Mandates SEC rules that require registered investment companies to establish policies and procedures to protect persons from retaliation for providing information regarding violations of either securities laws or the code of ethics (whistleblower protections).

Requires SEC self-certification guidelines that require members of the board of directors who are not interested persons to certify in the periodic report to shareholders that procedures are in place: (1) for verifying that the determination of current net asset value of any redeemable security issued by the company used in computing periodically the current price for purchase, sale, and redemption complies with certain statutory requirements; (2) for the oversight of funds flowing into and out of the securities of the company; (3) to ensure that investors are receiving any applicable discounts on front-end sales loads that are disclosed in the company's prospectus; (4) to ensure that, if the company's shares are offered as different classes of shares, such classes are designed in the interests of investors, and could reasonably be an appropriate investment option for an investor; and (5) to ensure that information about the company's portfolio securities is not disclosed in violation of the securities laws or the company's code of ethics.

Requires such self-certification guidelines also to require that: (1) the members of the board of directors who are not interested persons of the company have reviewed and approved the compensation of the company's portfolio manager in connection with their consideration of the investment advisory contract; (2) the company has established and enforces a code of ethics as required by this Act; and (3) the company is in compliance with this Act as well as its own procedures.

(Sec. 202) Prohibits a portfolio manager or investment adviser of a registered open-end investment company from serving simultaneously as portfolio manager or investment adviser of an investment company that is not registered (hedge fund, an unregulated mutual fund with 99 or fewer investors), or of such other categories as the SEC may prescribe in order to prohibit conflicts of interest.

Authorizes the Commission, however, by rule, regulation, or order, to permit joint management by a portfolio manager in exceptional circumstances when necessary to protect the interest of investors, provided that such rule, regulation, or order requires: (1) enhanced disclosure by the registered open-end investment company to investors of any conflicts of interest raised by such joint management; and (2) fair and equitable policies and procedures for the allocation of securities to the portfolios of the jointly managed companies, and certification by the members of the board of directors who are not interested persons of such registered open-end investment company, in the periodic report to shareholders, or other appropriate disclosure document, that such policies and procedures of the company are fair and equitable.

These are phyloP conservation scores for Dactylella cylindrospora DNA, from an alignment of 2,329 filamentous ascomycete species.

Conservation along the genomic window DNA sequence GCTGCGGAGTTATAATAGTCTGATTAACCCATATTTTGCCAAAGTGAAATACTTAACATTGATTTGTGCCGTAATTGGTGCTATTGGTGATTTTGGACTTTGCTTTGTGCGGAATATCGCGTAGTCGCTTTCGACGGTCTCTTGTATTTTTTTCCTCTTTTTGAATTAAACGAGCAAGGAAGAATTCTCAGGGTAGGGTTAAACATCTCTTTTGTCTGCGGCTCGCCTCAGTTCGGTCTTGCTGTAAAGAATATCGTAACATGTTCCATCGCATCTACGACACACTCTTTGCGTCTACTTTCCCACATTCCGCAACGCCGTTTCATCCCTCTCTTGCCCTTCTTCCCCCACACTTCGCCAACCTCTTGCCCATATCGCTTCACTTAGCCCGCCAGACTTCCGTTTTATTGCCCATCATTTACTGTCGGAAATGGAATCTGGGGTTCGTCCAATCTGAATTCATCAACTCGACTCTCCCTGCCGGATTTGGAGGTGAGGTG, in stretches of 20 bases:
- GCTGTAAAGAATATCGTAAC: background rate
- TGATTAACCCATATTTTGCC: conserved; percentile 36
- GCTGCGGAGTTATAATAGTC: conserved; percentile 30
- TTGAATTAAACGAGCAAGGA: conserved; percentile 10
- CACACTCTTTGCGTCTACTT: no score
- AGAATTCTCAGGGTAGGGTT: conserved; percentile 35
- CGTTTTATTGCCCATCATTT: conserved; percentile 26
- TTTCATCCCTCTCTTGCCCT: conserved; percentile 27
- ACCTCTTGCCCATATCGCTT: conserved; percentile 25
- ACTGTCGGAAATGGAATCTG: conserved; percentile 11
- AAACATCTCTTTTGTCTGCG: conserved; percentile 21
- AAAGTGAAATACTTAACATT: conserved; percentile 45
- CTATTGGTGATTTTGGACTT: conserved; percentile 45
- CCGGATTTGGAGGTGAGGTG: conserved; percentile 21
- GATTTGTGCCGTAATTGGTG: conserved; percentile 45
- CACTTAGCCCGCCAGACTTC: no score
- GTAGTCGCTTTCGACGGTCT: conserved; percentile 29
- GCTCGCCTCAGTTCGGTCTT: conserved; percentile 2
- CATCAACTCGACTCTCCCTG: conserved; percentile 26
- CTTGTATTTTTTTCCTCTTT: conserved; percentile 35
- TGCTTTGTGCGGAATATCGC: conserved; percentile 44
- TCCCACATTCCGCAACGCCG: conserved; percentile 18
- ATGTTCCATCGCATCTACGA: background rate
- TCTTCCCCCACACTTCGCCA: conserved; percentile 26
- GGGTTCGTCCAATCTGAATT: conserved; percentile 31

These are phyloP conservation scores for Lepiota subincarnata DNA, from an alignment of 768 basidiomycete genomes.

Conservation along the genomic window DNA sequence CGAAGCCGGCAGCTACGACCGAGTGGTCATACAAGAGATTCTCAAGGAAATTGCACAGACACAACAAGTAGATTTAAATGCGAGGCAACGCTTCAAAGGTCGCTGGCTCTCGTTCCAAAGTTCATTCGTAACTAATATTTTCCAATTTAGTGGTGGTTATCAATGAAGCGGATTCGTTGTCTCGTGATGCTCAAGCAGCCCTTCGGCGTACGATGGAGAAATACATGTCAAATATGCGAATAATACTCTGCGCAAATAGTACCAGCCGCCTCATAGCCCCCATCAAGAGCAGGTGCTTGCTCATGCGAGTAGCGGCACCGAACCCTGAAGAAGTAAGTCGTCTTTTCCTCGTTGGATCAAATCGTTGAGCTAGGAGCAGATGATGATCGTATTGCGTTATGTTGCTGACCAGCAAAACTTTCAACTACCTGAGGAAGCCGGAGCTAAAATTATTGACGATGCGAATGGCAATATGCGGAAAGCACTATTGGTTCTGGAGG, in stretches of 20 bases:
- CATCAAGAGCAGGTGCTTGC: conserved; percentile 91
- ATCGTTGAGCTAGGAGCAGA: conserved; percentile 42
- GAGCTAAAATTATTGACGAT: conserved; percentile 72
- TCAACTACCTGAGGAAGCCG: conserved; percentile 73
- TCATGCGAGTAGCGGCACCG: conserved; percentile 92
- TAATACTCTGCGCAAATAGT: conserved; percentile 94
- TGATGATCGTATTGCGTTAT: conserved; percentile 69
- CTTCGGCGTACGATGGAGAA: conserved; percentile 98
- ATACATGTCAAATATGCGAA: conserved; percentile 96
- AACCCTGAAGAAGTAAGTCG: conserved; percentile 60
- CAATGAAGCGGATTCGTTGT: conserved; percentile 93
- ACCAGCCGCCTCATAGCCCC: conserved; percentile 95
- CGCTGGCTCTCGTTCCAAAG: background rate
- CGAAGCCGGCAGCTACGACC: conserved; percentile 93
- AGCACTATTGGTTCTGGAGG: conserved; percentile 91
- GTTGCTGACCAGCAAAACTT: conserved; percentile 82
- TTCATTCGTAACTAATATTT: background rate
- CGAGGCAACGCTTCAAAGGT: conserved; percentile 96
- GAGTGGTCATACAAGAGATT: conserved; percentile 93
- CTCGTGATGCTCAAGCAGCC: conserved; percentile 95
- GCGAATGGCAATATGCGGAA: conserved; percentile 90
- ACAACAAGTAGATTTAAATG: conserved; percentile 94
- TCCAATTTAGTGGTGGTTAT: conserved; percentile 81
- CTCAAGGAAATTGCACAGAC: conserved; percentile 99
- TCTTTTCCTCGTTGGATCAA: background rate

(Sec. 203) Prohibits any officer, director, partner, or employee of a registered investment company, any affiliated person, investment adviser, or principal underwriter of such company, or any officer, director, partner, or employee of such an affiliated person, investment adviser, or principal underwriter, from engaging in short-term transactions in securities issued by a registered open-end investment company or its affiliates.

Exempts from this prohibition transactions in money market funds or other funds whose investment policy expressly permits short-term transactions, as well as other categories of registered investment companies as the Commission shall specify by rule.

Instructs the SEC to revise its rules so as to permit an investment company to charge redemption fees in excess of two percent upon the redemption of securities within an SEC-specified period after their purchase in order to prevent short-term trading that is unfair to the company shareholders.

(Sec. 204) Directs the SEC to prescribe standards concerning the obligation of registered open-end investment companies to use fair value methods of determining net asset value when market quotations are unavailable or do not accurately reflect the fair market value of the companies' portfolio securities, in order to prevent dilution of the interests of long-term investors or as necessary in the other interests of investors.

(Sec. 205) Directs the SEC to issue rules to: (1) prevent securities transactions in after-hours trades that are executed at a price based on a net asset value determined as of a time prior to the actual execution of the transaction; and (2) permit execution of after-hours trades that are provided to a registered open-end investment company by specified intermediaries, after the time net asset value was determined, if such trades follow prescribed procedures.

(Sec. 206) Requires the SEC to report to certain congressional committees on: (1) the economic harm of market timing and late trading of mutual fund shares on long-term mutual fund shareholders; (2) its findings and actions taken regarding illegal late trading and market timing practices, including market timing practices that are not in violation of prospectus disclosures; (3) when it became aware that market timing was harming long-term shareholders and the circumstances surrounding such discovery; and (4) the steps it has taken since becoming aware of market timing practices to protect
long-term mutual fund investors.